NASA Indoor Air Quality

What NASA Learned About Improving Indoor Air Quality

Keeping astronauts alive and well is a daunting procedure. They’re in arguably one of the most hostile environments outside maybe the atmosphere of a star, or bottom of the ocean. Just like a submarine, the vehicles used in space have a very limited amount of atmosphere to bring with them. That air gets polluted pretty quickly and as a result they employ expensive and heavy air scrubbers and filters to clean that air.

But what if there was another, cheaper, way to purify the air?

Indoor Air Quality Studies From NASA

When Gardening Becomes Rocket Science

In 1989, NASA Scientist B. C. Wolverton, Ph.D. designed a study, in conjunction with the Associated Landscape Contractors of America (ALCA) named, A Study of Interior Landscape Plants for Indoor Air Pollution Abatement. If that doesn’t perk your interest right off the bat, bear with us for a minute.

As mentioned before, air purification equipment can be expensive and heavy. When it costs up to $10,000 to send one pound of equipment into space, it makes sense to try and find some lightweight, less expensive solutions.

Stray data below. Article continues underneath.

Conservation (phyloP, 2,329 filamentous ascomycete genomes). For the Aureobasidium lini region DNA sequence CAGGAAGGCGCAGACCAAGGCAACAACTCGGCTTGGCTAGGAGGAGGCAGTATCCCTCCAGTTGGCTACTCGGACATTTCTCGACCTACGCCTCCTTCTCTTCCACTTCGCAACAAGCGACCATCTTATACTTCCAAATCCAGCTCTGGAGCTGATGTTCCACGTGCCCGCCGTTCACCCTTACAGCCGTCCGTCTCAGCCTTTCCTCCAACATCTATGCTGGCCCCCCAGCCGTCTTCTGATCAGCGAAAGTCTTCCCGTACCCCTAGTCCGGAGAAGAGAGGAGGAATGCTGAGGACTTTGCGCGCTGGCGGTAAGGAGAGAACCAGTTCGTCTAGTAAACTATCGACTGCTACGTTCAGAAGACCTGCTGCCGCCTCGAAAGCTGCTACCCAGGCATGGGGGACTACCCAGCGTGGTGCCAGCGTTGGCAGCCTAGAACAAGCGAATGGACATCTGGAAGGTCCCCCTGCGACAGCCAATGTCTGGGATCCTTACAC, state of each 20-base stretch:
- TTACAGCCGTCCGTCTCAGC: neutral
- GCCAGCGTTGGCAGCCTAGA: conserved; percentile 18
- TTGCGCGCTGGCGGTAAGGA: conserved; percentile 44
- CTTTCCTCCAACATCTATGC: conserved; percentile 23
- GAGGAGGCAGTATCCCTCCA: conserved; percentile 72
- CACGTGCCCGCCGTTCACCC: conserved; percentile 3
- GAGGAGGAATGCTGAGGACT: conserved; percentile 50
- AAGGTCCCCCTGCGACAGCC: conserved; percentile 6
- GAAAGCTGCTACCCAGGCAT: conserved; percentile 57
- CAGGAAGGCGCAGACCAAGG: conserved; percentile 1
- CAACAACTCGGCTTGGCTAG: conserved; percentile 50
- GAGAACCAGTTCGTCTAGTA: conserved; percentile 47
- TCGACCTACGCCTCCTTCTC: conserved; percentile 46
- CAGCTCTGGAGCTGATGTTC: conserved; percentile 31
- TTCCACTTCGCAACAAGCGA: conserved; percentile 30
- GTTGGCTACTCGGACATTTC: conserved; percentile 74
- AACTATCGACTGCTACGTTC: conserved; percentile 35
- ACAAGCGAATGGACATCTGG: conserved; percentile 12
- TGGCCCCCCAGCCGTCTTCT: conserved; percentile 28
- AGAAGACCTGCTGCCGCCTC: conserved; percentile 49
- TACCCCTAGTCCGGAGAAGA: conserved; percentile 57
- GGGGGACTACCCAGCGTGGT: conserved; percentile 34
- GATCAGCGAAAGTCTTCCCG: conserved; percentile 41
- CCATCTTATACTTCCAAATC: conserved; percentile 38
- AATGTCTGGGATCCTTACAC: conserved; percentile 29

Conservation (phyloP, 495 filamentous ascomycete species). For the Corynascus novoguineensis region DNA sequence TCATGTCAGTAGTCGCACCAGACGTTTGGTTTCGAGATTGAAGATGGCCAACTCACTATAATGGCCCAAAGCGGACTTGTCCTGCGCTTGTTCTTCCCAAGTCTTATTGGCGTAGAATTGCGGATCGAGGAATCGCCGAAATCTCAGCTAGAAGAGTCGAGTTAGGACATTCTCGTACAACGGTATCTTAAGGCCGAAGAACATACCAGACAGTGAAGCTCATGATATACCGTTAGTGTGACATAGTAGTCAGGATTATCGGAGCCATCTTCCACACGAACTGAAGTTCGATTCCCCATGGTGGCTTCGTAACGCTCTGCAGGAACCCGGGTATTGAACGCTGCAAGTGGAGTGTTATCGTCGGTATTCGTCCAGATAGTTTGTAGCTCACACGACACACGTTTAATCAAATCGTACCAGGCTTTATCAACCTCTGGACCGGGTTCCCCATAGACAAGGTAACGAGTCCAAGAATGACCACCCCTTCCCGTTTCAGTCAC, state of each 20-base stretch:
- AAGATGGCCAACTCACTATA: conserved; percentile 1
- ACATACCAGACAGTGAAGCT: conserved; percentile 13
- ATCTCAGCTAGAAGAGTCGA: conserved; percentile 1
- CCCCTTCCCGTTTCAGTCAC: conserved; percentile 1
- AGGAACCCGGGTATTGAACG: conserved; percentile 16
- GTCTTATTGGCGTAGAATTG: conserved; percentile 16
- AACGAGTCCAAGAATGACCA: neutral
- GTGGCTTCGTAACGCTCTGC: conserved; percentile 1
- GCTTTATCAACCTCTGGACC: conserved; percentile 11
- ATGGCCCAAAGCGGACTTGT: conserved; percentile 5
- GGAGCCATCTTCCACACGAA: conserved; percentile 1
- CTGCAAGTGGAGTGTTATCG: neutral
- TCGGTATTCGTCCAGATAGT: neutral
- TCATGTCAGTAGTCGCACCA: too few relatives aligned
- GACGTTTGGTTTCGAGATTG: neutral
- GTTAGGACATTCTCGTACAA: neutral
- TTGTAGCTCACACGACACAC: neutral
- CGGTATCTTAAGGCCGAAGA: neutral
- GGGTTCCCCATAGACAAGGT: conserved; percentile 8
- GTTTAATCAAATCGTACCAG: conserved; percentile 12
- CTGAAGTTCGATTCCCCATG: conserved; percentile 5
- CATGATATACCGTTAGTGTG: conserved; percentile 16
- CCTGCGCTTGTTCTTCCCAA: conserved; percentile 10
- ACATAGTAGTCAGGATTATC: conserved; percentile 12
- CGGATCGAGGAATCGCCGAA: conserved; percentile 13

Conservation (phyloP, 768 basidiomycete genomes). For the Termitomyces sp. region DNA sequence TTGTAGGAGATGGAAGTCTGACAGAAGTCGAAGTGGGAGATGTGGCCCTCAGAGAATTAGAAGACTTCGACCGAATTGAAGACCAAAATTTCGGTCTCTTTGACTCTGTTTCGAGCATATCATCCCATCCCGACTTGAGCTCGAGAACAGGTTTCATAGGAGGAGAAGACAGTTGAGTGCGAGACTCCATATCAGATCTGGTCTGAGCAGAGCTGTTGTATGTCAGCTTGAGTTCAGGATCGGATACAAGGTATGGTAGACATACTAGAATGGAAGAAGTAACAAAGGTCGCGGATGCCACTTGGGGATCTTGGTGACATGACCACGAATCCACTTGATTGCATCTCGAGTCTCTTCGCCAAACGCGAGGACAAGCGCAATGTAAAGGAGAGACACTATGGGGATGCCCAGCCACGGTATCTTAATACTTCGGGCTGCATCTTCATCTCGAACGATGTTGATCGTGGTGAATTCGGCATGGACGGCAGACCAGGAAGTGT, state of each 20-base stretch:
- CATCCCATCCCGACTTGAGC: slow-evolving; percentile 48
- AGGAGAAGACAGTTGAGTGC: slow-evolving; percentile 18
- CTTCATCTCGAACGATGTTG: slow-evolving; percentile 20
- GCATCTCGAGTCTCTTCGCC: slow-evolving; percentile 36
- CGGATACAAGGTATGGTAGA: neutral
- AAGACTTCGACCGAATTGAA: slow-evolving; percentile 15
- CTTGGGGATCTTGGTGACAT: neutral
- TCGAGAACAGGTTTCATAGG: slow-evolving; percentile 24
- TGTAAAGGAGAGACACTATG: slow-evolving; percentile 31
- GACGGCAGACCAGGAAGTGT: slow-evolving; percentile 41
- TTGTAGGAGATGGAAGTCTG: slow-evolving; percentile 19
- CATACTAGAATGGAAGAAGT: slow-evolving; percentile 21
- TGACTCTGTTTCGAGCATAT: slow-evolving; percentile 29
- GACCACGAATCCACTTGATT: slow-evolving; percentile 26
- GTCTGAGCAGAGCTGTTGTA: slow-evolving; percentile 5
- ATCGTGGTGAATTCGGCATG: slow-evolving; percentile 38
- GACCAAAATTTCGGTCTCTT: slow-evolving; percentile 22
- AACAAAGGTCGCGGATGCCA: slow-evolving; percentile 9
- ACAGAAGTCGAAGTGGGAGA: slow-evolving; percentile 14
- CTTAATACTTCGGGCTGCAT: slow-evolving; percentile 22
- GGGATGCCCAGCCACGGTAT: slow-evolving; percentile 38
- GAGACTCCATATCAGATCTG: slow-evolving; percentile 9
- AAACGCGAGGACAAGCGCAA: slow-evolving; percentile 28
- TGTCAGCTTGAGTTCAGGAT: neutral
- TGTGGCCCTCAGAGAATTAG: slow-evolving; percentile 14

Everyone knows that plants absorb carbon dioxide and release oxygen, but what if they could filter out other chemicals from the air? If plants could be sent into space instead of heavy mechanical and chemical filters, a space flight might become a lot less expensive.

So, NASA hit up the ALCA and asked them for a list of plants that would be good to use in a study for reduction of indoor air pollution in confined environments. No slouches themselves, the ALCA recommended a list of tropical and sub-tropical plants due to their ability to thrive in reduced light conditions, such as in a spacecraft, or even your home.

The study was centered around the ability of plants to reduce airborne formaldehyde, trichloroethylene, and benzene. While there are other pollutants commonly encountered in homes, buildings, and spacecraft, those chemicals are known or suspected teratogens or carcinogens.

The IAQ Results

For nearly all of the plants used, the reduction in airborne benzene and formaldehyde were significant.

Think about that.

A simple houseplant filtering out hazardous chemicals from the air. And doing a really good job at it! (Caveat being that the microorganisms in the soil are suspected to play a significant role in the process.)

Their conclusion was that for reducing high concentrations of indoor pollutants an integrated system of plants and mechanical/chemical filtration should be used. They also found that one houseplant per 100 sq. ft. was the optimum concentration for effective filtration.

So while having 20 or 30 houseplants evenly distributed throughout your home might be a bit excessive – a few houseplants, combined with IAQ improvement systems and products will help improve the air quality in every home.

For all of your home air quality needs, give us at Bryant Home Air Experts a call!

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